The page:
The prefrontal cortex (PFC) is a major challenge in Neurosciences. This brain region controls behavior adaptation and highercognitive functions that are needed for complex social interaction, abstract thinking, reasoning, planning or creativity. While damageto the PFC is present in the major brain diseases, responsible for complex cognitive deficits and behavioral disorders (in the field ofreasoning, creativity, motivation, social cognition…), both its organization at a cognitive, functional and anatomical level and itsoperationalization in specific brain networks are not well understood.
The general aims of researchers at the FRONTLAB are: i/ to better circumscribe the role and organization of PFC subregions in theadaptive aspects of cognition and behavior, ii/ to translate this knowledge for improving the medical care of patients with PFCdamage.
Our team project is focused on two crucial but poorly studied dimensions of PFC functions:
1/ We investigate the cognitive components of creative thinking, including the ability to think away from pre-established associations,to catch similarities between dissimilar/distant items (analogical reasoning) and to combine remote mental representations(combinatorial processes). We have already shown that the rostral and the caudal parts of PFC play distinct roles in these processes. New experimental paradigms are developed for describing the organization of PFC in creativity processing by using complementarymethods including functional (fMRI), morphometry, diffusion imaging and tractography, local inhibition by transcranial magneticstimulations (rTMS), neurosurgical per-operative electrical stimulation and event related potentials.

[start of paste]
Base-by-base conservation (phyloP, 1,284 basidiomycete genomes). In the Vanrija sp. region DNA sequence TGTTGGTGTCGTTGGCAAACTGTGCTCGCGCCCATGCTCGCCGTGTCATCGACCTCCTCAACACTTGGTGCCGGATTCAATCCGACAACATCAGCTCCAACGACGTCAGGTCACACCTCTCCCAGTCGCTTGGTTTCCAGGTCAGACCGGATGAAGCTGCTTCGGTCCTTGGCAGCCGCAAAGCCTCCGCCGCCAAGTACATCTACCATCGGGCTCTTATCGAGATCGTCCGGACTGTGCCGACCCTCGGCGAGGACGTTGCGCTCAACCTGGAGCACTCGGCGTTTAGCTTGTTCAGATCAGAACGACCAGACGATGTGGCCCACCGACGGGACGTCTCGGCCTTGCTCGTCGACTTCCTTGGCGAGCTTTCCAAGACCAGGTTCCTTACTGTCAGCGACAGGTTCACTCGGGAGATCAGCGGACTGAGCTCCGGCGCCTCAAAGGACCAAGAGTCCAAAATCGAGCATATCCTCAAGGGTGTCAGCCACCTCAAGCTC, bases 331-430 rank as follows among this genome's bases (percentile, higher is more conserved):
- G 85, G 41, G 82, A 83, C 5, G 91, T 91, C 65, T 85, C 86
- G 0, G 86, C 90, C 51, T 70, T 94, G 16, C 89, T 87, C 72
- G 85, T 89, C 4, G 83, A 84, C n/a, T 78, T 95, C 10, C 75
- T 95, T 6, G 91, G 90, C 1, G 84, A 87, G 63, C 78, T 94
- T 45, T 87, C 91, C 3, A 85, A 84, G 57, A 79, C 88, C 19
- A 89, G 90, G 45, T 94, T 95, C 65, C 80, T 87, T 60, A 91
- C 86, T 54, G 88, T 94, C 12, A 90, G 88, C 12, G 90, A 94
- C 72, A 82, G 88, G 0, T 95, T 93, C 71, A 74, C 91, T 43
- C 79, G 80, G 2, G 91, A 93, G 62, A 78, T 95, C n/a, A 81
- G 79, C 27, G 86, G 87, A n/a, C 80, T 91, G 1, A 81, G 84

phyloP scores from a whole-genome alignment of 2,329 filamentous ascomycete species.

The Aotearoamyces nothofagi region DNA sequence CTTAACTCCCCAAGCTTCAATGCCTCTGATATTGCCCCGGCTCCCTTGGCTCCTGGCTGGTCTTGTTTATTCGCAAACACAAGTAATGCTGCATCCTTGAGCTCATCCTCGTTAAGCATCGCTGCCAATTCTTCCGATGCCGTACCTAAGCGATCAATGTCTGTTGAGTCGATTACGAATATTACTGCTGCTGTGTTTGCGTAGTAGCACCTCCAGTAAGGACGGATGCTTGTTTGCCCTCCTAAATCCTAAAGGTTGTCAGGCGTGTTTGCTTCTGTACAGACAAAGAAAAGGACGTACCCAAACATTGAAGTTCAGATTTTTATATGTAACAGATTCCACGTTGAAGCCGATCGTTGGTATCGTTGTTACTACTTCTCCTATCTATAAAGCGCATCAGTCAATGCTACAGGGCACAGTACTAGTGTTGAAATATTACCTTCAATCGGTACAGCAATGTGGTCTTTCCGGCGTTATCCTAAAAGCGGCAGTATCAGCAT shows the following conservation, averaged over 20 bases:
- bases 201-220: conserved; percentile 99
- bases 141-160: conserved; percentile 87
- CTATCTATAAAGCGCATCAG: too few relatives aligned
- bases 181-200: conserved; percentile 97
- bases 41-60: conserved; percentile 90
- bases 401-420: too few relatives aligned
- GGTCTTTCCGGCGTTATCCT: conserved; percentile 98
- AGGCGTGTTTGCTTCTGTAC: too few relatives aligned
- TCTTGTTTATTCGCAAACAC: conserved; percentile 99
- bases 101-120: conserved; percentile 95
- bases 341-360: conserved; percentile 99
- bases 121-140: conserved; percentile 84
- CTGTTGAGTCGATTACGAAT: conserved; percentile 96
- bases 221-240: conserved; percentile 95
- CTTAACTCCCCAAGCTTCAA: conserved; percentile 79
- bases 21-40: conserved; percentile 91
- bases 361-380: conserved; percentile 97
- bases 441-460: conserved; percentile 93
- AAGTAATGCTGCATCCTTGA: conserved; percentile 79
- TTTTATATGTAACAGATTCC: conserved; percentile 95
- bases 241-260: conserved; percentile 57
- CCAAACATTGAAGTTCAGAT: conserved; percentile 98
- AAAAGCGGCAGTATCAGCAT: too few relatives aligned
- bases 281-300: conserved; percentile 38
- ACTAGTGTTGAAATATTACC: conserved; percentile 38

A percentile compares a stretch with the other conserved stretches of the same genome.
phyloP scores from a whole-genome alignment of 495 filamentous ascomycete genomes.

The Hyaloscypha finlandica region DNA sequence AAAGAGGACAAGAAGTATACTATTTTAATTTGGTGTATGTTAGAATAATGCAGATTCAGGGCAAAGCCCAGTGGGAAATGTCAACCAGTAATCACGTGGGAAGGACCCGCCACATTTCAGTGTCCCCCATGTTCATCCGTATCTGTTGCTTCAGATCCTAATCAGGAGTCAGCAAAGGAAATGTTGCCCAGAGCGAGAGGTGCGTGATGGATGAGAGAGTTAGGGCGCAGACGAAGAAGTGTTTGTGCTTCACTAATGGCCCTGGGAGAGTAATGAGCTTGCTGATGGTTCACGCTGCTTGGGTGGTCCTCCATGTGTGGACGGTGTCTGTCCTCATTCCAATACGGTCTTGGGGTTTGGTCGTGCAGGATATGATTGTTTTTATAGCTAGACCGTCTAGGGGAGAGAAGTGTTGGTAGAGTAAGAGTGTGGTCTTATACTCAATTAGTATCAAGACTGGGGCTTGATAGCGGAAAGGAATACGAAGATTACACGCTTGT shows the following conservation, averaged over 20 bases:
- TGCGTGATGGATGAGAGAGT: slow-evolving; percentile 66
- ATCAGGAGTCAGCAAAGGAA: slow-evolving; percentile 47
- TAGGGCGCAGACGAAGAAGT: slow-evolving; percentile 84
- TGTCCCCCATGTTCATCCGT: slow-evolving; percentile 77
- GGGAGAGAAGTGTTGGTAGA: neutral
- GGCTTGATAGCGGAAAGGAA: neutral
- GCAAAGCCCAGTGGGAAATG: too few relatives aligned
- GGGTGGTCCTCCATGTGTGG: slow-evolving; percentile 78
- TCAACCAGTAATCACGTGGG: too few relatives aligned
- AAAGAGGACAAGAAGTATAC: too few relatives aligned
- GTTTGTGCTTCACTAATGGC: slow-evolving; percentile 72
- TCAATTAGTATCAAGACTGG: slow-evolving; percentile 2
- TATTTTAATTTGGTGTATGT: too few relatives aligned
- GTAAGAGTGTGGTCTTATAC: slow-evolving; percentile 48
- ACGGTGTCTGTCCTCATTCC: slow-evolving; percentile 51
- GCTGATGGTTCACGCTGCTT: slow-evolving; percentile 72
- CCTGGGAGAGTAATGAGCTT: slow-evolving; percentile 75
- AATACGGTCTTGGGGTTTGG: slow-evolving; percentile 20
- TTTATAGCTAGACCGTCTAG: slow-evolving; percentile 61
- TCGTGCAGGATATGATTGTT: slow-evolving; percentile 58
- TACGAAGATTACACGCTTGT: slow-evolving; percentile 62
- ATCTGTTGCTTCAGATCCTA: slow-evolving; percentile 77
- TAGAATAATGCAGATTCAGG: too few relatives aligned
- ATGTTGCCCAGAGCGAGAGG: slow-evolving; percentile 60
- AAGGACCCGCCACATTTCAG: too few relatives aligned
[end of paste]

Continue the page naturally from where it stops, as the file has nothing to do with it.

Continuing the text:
2/ We study the role of the PFC in initiation of goal-directed behaviors (GDB), using apathy as a pathological model. Our workinghypothesis is that apathy is caused by different underlying mechanisms (Levy and Dubois, 2006) including: a) difficulties indetermining the affective value of a given GDB, b) an inability to elaborate/activate action plans, and c) a disconnection betweenvaluation and planning processing, both being separately intact. This hypothesis is currently tested using an original set of tasks thatorthogonally crosses valuation and planning. The neural correlates of apathy and of each of its mechanisms are analyzed byperforming behavior-lesion mapping in grey and white matter in different groups of apathetic patients, and by fMRI and causal neurostimulation in healthy subjects, as well. Finally, goal-directed behavior and apathy are also investigated in different groups ofparticipants while freely behaving in ecological condition in association with a multimodal system capturing behavior.
This important corpus of experiences should provide new insights on this badly known land of the brain by providing: i) new cognitivemodels of creativity, analogical reasoning and initiation of GDB; ii) a better knowledge of their neural correlates in healthy subjectsand patients with frontal damage; ii) new tools to clinically assess these functions in patients; and iii) rehabilitation programs andnon-invasive transcranial stimulation therapy.